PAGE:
(Schwaz, Austria 5-7 August. Report by Oliver Weindling)
Franz Hackl’s Outreach Festival, in Schwaz just outside Innsbruck, was able to recover much of its previous blend of summer school and festival. The American instructors who couldn’t attend in 2020 were back. And there was a full programme of musicians from both sides of the Atlantic.
As last year, however, he kept the intriguing approach for the second and third nights, by having all the bands on stage together and each performing 3 short sets in rotation.
The first night though was more ‘traditional’ in its format, if not its music. The first two acts in particular, brought together video and music, though in very different ways.
The first set, ‘Nwei Ook Meit Swayk’, took arrangements of folk music of Myanmar (Burma), rearranged for strings by Gene Pritsker, being played as we were shown some videos which had been smuggled out since the military clampdown earlier this year. The intensity and intimacy of the arrangements enhanced the moving visuals, of people trying to go about their daily lives but, at the end, showing how the police assert themselves pretty viciously.
Bassist Clemens Rofner (who is also the co-artistic director with Hackl) took the opportunity to premier his new work CLERQ, whose music merged as a self-standing soundtrack to a mesmerising film – a dystopian story using stop motion involving Lego bricks and also Lego figures. The musicians themselves were cleverly lit to help the atmosphere. Their connection with the film was so effective that a pre-recorded solo on film by Adam Holzman seamlessly wove itself into the performance. The album will be ready later in the year, and the performance is already quite special.
For the second night, we had three bands in the rotating performance as last year. To call Bruno Heinen’s band just his trio would be to understate the mesmerising interplay with Andrea di Biase and Gene Calderazzo.
It contrasted well with singer Mafalda Minozzi, who was able to show off her versatility in songs in both Italian and Brazilian, with Paul Ricci as a strong foil on guitar. But also with the big band, led by Franz Hackl himself on various trumpets. All played impeccably – hardly surprising given that he is from a family of trumpet makers (WEBSITE). Much of the music was either written by, or arranged,by members of the band. Notably saxophonists Dennis Brandner and Danny Leerman, as well as Gene Pritsker, also, playing dynamic guitar and rapping. The night ended upliftingly with tunes by Paolo Conte sung by Minozzi.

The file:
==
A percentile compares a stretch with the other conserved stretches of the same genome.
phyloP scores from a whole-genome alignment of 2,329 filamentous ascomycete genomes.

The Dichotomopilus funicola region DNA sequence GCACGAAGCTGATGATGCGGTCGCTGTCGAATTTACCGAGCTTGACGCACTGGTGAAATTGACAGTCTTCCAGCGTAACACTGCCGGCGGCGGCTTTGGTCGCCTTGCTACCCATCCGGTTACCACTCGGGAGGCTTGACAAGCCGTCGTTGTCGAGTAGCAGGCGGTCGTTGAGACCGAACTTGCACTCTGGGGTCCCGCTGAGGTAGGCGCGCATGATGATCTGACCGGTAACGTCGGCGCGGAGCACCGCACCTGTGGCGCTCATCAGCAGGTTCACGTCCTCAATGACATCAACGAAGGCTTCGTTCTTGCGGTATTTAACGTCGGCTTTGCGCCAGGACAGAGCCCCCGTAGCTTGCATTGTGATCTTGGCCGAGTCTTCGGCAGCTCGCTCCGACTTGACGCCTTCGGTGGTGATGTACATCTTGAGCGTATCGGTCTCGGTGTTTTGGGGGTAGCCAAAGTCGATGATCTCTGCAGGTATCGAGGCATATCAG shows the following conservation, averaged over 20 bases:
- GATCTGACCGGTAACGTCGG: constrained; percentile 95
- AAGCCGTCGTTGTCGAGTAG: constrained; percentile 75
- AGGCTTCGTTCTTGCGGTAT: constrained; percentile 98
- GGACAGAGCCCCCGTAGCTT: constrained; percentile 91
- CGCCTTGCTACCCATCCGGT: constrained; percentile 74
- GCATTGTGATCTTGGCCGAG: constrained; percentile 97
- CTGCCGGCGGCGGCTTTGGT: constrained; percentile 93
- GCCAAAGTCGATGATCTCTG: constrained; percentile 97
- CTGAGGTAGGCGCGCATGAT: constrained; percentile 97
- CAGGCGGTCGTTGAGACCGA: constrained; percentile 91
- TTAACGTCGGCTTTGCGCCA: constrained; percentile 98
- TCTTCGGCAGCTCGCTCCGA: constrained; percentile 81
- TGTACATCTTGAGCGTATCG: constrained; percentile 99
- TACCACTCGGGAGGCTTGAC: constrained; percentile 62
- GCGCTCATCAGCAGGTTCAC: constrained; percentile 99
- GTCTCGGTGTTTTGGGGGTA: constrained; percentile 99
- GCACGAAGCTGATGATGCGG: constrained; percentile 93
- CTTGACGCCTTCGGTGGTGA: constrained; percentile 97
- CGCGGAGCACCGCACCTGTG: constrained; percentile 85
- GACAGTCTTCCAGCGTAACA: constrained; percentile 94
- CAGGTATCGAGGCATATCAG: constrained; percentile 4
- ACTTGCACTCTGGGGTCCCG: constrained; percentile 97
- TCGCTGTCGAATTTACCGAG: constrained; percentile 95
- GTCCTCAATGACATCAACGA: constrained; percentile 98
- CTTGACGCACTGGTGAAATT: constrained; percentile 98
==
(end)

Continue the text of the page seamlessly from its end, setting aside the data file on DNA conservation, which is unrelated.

The last night followed the same format. Two smaller line-ups – saxophonist Guido Spannocchi playing as well as I have heard him, here with a trio with drummer Aaron Castrillo and bassist Gina Schwarz. The latter played what was possibly the solo of the festival) and Animali Notturni from Bolzano – sandwiching the Makanda big band from the U.S. with special guest Chico Freeman. The band’s repertoire is based mainly around the music of Makanda Ken McIntyre, who died in 2001, leaving a large library of originals and arrangements. The added bonus of Freeman raised it to an extraordinary level: intriguing voicing and great tight playing.
It is reassuring to see and hear festivals back, with distancing hardly felt. Though a great shame that this hasn’t extended back to UK. Also, organisers such as Hackl and Paul Zauner of Inntoene have made an effort to bring UK musicians over and they certainly delivered. I hope that they don’t start being ‘ignored’ when the difficulties of Brexit really kick in.
LINK: Outreach Music
Categories: Live review